In order to find out how much someon’s bail is, you need to call the jail. If you have all the person’s info, like name, address and date of birth, they will be able to let you know how much their bail is. Also, you can check their bail amount and status on the Richland Parish Detention Center site.

How To Bail Someone Out of Jail

Bailing out of jail is an unpleasant situation, but fortunately, it is easy. To start with, find out if they have a Cash Only Bond. If it is, you won’t be able to use the services of a bail bondsman. Bail can only be paid by cash – the jail will not accept a personal check. When you’ve paid bail, the inmate will be released into your care. If this person doesn’t violate any of the terms of their release, you’ll get your money back.

Bail Bondsman

If the bail amount is too high, or you can’t afford it, you might need to use a bail bondsman. Bail bondsmen usually charge a fee of 10 to 15 percent of the total amount of bail set, and sometimes with a minimum of $100. The money you pay to the bail bondsman is non-refundable and the bondsman only accepts cash. If bail is very large, the bail bondsman will in these cases require that they use assets as collateral for the bond in addition to whatever their charges are.

To contact a local bail bondsman go to: Find a Bail Bondsman in Richland Parish

Have you ever used a bail bondsman for yourself, a family member or friend? If you have, post a comment below and tell about it, and let us know how it worked out.

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Other Ways to Get Out of Jail

  • Get Time Off For Good Behavior
  • Get Out on Work Release
  • Released For Time Served
  • Pre-Trial Release Programs
  • Get Released on House Arrest
  • Own Recognizance


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Jail Policies and Procedures

Intake Procedures / Booking

The intake procedure includes each of these steps:

  • You will be placed in a holding cell. If the jail is busy, you may not be processed immediately.
  • First, must answer some simple questions, like your legal name, your address, date of birth and an emergency contact person.
  • Also, you will also be asked about your medical and psychological history.
  • You will be given an inmate ID.
  • Your fingerprints will be taken.
  • You will have your mugshot taken.
  • All of your personal property will get taken away from you and stored until you are released.
  • You will then be allowed to use the phone to contact a member of your family, friend, or bondsman to arrange bail.
  • If you think you will get released quickly, you will be allowed to wear your own clothes, but if you are not expected to make bail quickly you you will be given a jumpsuit.

Have you ever been arrested and gone through processing at jail? If you have, you should share your experience. How long did you have to wait in the holding cell? How did the guards treat you? Do you know any tips that will help other people make it through jail processing?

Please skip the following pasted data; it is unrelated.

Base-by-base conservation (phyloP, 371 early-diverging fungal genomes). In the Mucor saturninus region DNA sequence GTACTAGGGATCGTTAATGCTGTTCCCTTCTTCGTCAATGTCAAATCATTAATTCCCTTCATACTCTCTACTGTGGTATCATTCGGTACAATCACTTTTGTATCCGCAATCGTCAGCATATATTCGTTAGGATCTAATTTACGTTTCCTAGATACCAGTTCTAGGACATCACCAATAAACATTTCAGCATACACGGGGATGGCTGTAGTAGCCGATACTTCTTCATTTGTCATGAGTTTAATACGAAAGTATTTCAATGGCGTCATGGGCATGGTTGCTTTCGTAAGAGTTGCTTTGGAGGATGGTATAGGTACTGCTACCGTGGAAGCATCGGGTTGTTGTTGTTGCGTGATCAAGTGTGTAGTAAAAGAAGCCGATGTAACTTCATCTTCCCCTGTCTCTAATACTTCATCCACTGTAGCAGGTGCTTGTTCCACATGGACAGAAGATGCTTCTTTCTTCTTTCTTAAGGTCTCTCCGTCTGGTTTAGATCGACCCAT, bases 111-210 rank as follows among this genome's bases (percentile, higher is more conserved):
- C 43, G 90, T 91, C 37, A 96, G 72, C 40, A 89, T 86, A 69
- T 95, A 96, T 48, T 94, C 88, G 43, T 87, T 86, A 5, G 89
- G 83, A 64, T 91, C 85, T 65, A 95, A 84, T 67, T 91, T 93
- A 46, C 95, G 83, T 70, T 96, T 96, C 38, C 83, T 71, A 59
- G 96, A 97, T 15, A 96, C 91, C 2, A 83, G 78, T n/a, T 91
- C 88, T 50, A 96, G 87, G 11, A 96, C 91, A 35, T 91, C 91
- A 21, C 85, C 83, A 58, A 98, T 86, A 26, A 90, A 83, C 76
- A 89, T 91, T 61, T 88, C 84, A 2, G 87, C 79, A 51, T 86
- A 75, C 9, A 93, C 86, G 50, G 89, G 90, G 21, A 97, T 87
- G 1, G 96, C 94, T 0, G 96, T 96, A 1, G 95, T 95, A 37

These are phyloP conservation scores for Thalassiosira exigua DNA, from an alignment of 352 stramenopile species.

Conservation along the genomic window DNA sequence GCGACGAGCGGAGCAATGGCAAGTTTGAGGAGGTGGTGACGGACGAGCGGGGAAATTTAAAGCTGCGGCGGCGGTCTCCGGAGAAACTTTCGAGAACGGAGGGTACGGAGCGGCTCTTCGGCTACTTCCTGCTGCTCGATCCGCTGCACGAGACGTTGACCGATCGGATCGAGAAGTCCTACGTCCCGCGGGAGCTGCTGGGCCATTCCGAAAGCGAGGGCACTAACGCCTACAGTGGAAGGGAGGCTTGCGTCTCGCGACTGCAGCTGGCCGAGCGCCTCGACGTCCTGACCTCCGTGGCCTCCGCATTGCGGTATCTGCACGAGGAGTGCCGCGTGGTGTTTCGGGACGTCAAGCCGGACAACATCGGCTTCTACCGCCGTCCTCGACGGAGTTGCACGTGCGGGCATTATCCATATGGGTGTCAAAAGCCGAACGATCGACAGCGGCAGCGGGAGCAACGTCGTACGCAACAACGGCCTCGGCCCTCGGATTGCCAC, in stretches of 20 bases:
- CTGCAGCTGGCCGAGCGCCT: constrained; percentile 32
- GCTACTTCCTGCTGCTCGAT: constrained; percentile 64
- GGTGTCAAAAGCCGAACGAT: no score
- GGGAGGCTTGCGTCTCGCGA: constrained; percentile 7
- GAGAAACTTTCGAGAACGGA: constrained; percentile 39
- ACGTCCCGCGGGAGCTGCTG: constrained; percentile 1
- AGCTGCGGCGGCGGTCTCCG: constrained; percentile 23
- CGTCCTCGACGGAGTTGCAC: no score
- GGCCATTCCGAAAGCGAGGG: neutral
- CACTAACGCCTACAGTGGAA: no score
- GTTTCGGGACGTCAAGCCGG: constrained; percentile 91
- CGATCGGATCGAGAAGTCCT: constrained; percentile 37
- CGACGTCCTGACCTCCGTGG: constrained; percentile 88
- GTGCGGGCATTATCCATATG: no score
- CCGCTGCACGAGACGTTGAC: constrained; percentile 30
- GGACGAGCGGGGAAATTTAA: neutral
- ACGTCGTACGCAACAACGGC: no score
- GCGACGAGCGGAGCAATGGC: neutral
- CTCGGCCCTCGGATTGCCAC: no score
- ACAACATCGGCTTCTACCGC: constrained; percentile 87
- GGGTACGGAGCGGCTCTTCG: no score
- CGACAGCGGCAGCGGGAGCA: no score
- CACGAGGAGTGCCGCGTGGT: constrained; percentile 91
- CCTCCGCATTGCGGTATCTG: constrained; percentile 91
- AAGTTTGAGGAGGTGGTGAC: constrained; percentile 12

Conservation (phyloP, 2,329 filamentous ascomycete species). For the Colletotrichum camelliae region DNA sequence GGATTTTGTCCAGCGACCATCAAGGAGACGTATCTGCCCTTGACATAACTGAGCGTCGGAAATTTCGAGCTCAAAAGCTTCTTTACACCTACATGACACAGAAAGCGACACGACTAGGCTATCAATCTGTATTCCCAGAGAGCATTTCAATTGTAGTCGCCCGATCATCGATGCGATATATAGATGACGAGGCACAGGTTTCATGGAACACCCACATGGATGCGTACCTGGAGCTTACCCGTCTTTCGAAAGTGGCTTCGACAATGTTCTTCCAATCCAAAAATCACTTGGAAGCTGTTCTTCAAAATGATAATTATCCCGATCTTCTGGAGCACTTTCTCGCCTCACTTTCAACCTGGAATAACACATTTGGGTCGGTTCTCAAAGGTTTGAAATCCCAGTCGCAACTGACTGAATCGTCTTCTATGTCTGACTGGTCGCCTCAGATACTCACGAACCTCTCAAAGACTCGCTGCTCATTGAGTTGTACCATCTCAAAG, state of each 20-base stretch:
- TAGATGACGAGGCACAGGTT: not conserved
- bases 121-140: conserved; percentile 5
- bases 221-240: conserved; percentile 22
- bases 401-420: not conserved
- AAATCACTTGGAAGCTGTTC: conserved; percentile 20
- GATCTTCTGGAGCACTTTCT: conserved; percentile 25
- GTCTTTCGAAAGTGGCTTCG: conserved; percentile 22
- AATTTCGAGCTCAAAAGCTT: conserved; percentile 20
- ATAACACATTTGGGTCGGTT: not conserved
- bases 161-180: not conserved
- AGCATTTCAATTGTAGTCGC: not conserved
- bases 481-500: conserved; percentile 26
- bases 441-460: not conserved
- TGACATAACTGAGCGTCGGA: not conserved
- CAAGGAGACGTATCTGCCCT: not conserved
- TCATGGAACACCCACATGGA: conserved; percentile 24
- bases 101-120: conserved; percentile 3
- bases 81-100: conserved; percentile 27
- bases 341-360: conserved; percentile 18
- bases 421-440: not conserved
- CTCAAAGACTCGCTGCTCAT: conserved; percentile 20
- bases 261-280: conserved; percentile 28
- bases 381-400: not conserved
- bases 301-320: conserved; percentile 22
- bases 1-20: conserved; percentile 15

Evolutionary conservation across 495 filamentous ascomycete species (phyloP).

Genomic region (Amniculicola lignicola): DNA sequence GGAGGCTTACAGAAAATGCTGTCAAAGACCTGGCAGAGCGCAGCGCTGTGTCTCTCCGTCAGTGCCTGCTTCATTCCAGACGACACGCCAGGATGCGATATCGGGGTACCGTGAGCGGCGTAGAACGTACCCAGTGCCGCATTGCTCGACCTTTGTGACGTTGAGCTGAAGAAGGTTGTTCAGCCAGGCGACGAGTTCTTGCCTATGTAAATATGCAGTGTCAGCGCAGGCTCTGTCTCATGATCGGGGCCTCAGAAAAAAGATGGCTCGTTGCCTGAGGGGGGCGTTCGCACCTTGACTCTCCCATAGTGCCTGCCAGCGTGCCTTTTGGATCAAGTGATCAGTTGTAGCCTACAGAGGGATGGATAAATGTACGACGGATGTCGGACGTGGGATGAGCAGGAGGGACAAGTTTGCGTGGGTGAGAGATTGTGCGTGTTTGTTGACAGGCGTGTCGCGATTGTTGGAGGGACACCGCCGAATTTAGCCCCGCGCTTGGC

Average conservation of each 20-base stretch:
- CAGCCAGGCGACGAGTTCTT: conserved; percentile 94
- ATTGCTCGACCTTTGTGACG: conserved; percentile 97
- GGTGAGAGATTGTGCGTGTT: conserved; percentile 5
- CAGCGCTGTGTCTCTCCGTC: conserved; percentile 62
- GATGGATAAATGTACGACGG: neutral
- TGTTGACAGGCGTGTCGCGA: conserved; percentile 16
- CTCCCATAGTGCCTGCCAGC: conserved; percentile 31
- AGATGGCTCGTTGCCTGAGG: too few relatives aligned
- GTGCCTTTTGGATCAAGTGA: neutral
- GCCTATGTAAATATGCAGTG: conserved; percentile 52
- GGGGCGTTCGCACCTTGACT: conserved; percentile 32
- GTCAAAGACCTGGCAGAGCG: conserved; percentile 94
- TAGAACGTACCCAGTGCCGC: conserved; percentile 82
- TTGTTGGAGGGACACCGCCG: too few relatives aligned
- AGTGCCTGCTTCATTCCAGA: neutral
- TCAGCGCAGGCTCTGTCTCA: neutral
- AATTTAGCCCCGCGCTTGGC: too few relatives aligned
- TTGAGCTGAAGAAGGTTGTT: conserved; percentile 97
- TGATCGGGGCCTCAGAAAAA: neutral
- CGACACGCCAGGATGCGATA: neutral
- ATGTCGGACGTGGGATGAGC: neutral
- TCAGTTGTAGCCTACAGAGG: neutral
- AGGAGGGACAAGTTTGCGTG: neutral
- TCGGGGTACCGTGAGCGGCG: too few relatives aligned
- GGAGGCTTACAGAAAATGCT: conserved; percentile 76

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Discharge Procedures

When you pay your bail, you will be discharged from jail. Getting discharged may take between 10 minutes to quite a few hours. So, the faster you can pay your bail, the sooner you will be released. How quickly you get discharged depends on if you have a cash bond amount or if the magistrate needs to figure out the amount of bail to be set. For minor offenses, you will get booked and released on your own recognizance. When you get to the end of your sentence and have a discharge date, expect to get released that morning.

How To Turn Yourself In

If there is a, or if you have to start a jail sentence, it is highly advisable that you follow the rules and turn yourself into the authorities. For a warrant, report to the jail reception area, and tell an officer that believe that there could be a warrant out for your arrest. They will check to see if you have a warrant, and if so, they will take you into custody and begin the intake process. If it is for a jail sentence, report to the jail at the time and date that the sentence order or court paperwork states. Be sure that you aren’t late. Make sure that you only bring approved items with you, for example a driver’s license or your ID, any prescription medication you might take, and the sentencing order.

Visitation Procedures

To have visitors, you have to provide the name and date of birth of each visitor to the jail in advance of the visit. This information will go in a log of visitors for the requesting inmate. All visitors has to provide identification. Any visitors that gets to visitation or any visitors that are not approved to visit will not be allowed to attend visitation.
The Richland Parish Detention Center visitation procedures change often, so it would be wise to visit the official site before you try to go to visitation.